WOW: January 2021 newsletter edition

In case you have missed it, here's our January 2021 edition of JOIN21 newsletter!


May this be a happy, prosperous,
and healthy new year for all of us.

Moving into 2021, remote work is the New Normal. This sparks a fundamental discussion for all management teams.

2020 has shown that we live in an increasingly interconnected world, working in widely distributed organizations, often collaborating remotely. The traditional leadership tools that we use to structure and organize our work have come out of sync with this new normal.

It may be the time to play down the individualistic model of leadership as too directive and controlling. It is time instead to focus on more agile leadership models where leaders
facilitate knowledge flow, connect experts, and improve relations to customers and partners. We call this Network Leadership.

Change is complicated. Many organizations use consultants and change-programs to adjust organizations and positively impact culture, innovation and productivity. We support that process with objective data by combining network insights from people, technology, and physical space. Our products provide leaders and their consultants with deep insights in how the internal and external network changes over time, and how it impacts key value drivers.

We work hard to share relevant information in this newsletter. This time I recommend the New York Times and Reworked articles below to understand why the new world of flexible work and flexible talent will benefit from Organizational Network Analytics.

The very best for 2021 to you all.

Jan Taug, PhD          

P.S. Our full course on Network Leadership (hosted on Udemy) is still available to you for FREE as we extended the deadline, so make sure to enroll by clicking on the banner below! 👇

In teamwork, silence isn’t golden, it’s deadly.

— Mark Sanborn, Author


VĂĄler Municipality used network analytics to engage its employees in one value-driven platform. The effect it had on communication internally and with citizens surprised everyone.


How does change happen in an organization: top-down, bottom-up, or all over the place? Whatever may be the case of your organization, one thing is certain: you want to get a hold of it, to drive and shape it in order to reach your goals. And you can’t do that without the right kind of data. Learn how to use it.


New York Times

Why read this: Dror Poleg has written what may be the most definitive account till now of the big change in work, offices and the great hunt for talent in a post-pandemic world. And how it will change the very fabric of our cities and communities.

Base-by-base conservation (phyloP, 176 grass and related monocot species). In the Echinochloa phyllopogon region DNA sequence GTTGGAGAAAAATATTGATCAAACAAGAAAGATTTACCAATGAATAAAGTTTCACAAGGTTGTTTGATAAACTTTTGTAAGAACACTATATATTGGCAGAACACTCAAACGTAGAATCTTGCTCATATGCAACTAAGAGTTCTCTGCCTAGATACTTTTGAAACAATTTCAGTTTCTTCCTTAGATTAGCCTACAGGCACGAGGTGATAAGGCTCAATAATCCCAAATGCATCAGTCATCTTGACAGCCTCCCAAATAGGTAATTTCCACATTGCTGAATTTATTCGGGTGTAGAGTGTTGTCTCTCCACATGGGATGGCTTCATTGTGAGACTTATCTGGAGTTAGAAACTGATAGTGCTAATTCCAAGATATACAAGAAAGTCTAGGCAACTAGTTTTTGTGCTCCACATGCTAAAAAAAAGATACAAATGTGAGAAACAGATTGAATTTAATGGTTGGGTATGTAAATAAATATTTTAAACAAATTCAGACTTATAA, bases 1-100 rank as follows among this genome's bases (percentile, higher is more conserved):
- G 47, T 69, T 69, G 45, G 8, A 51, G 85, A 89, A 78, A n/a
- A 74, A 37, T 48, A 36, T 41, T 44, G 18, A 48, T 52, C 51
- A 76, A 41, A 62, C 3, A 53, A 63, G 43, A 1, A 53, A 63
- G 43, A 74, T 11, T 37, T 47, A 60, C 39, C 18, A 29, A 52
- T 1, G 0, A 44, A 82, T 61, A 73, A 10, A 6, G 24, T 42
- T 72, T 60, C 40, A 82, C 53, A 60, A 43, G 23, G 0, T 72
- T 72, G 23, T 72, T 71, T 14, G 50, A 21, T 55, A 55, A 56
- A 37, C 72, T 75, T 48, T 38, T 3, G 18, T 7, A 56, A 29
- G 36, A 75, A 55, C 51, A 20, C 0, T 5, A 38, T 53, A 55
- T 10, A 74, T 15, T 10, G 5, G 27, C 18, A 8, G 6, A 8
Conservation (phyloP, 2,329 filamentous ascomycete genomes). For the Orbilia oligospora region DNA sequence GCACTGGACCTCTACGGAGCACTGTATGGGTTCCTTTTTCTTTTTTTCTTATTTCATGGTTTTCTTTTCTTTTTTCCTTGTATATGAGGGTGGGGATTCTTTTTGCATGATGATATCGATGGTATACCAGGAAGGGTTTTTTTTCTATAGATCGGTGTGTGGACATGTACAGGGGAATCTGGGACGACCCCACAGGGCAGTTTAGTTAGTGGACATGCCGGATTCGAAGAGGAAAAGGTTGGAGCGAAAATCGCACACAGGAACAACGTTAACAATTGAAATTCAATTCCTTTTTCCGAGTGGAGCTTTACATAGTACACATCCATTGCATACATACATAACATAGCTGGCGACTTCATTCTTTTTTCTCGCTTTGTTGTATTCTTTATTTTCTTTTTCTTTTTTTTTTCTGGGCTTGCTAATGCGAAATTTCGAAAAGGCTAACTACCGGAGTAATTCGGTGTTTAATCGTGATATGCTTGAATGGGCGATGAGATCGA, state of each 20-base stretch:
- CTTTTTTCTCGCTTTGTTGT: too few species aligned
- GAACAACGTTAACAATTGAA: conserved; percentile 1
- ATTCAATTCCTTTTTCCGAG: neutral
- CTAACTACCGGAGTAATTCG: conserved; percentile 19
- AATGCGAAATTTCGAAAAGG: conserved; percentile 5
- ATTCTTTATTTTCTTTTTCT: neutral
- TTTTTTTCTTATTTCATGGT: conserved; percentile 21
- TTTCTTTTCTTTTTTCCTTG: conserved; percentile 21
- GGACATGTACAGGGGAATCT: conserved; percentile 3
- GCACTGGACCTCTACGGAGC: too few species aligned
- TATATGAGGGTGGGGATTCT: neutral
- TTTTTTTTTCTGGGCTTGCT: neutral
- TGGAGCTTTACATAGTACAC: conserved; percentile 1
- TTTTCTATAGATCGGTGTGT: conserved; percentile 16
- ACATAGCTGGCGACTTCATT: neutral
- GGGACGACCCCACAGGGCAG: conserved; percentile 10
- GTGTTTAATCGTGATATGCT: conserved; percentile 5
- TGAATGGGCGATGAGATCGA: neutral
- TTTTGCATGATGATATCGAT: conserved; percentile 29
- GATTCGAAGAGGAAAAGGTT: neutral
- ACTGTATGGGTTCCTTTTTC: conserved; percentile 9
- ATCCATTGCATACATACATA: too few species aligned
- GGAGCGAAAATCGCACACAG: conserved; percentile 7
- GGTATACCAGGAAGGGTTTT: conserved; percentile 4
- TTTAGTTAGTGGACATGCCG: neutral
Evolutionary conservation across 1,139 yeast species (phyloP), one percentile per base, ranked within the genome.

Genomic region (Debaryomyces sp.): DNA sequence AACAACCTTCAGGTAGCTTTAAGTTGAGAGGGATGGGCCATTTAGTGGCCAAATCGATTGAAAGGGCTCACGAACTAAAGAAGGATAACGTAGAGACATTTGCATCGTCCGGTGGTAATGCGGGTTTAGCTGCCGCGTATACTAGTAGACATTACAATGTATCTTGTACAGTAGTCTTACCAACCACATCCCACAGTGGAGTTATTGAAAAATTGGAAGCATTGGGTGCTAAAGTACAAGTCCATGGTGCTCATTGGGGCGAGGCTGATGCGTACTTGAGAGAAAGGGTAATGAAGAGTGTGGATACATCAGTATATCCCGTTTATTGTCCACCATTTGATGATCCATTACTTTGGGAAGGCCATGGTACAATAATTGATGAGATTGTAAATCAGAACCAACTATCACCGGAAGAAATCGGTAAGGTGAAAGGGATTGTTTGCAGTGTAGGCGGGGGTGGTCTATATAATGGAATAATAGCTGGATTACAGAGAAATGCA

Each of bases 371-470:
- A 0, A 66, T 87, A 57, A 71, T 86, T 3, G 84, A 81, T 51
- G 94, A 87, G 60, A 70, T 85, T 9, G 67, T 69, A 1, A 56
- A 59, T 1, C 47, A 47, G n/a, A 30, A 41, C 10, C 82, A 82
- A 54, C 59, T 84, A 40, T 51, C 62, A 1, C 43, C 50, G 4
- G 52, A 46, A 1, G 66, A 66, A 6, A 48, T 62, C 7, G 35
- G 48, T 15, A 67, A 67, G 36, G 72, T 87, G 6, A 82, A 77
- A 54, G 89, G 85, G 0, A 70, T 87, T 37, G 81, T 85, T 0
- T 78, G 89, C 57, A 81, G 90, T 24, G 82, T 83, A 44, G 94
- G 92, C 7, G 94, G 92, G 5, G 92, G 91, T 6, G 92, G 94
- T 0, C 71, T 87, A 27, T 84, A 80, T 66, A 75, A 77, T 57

The New Yorker

Why read this: Because John Seabrook has taken a crack at the ultimate question: What’s an office for? The COVID-19 pandemic has presented companies with an unprecedented opportunity to rethink the fundamentals of the physical workplace.



Why read this: Well before the pandemic, senior executives were anxious if their organizations were too slow, too siloed, too bogged down in complicated matrix structures, or even too bureaucratic. Now the new normal has made it much more challenging to be a leader or an employee. Increased physical distance between colleagues makes it even harder to mitigate leadership concerns. The solution is to bring new insights to everyone – leaders as well as employees. McKinsey deftly pinpoints 9 key areas that organizations must focus on to become a future ready company.


Jostein Borgmo

Why read this: Important facts and observations about remote work onboarding challenges in enabling new (young) employees to become part of the culture, innovation and growth. The most important ingredient of the home office economy is “existing relationship”. Research shows that young people struggle being efficient as remote workers. Not because they lack discipline, but because they are new. They need to be close with people to learn the codes that make them productive, and also lack the human network.



Why read this: Because it really is rewarding when smart people like Mike Decastro argue our case: Conducting an organizational network analysis can lift the curtain on your organization, uncovering potential vulnerabilities and ways to boost productivity and employee well-being.



Why read this: Because it is interesting to have some quantitative results from the world’s biggest-ever workplace experiment (the pandemic). With respondents in Europe, the U.S. and India, this yields fascinating insights that have significant implications for the way we should organize work.